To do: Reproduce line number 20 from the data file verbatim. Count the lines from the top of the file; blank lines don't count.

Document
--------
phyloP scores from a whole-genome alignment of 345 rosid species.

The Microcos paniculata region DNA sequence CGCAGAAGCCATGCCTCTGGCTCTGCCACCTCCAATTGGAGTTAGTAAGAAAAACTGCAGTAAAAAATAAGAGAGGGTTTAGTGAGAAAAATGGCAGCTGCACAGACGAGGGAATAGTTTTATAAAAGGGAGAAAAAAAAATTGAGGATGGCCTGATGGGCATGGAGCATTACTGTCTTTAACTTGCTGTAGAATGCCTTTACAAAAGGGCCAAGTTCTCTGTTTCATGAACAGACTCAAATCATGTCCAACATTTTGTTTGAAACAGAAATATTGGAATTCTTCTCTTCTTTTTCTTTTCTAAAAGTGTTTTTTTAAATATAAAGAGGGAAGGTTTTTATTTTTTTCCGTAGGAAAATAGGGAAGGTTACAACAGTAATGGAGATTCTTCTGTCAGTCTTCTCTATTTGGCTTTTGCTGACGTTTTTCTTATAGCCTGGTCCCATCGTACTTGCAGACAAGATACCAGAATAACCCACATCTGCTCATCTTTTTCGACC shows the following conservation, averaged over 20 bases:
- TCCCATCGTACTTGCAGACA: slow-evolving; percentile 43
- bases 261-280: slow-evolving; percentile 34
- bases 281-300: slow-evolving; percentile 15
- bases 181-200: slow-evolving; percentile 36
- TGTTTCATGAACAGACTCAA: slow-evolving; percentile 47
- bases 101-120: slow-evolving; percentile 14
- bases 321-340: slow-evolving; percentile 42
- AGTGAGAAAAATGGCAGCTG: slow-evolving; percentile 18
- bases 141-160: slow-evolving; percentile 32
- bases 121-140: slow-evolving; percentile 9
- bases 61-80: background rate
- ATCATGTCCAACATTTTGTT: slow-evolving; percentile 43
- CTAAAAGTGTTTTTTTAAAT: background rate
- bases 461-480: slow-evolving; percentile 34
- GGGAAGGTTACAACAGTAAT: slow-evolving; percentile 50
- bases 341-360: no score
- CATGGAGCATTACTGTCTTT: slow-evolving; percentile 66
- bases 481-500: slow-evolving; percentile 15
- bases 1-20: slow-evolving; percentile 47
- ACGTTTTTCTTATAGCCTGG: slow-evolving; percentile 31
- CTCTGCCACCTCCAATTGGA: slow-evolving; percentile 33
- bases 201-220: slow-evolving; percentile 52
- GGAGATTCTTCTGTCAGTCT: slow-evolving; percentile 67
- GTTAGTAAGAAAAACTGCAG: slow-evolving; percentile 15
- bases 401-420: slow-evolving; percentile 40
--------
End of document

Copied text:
- bases 481-500: slow-evolving; percentile 15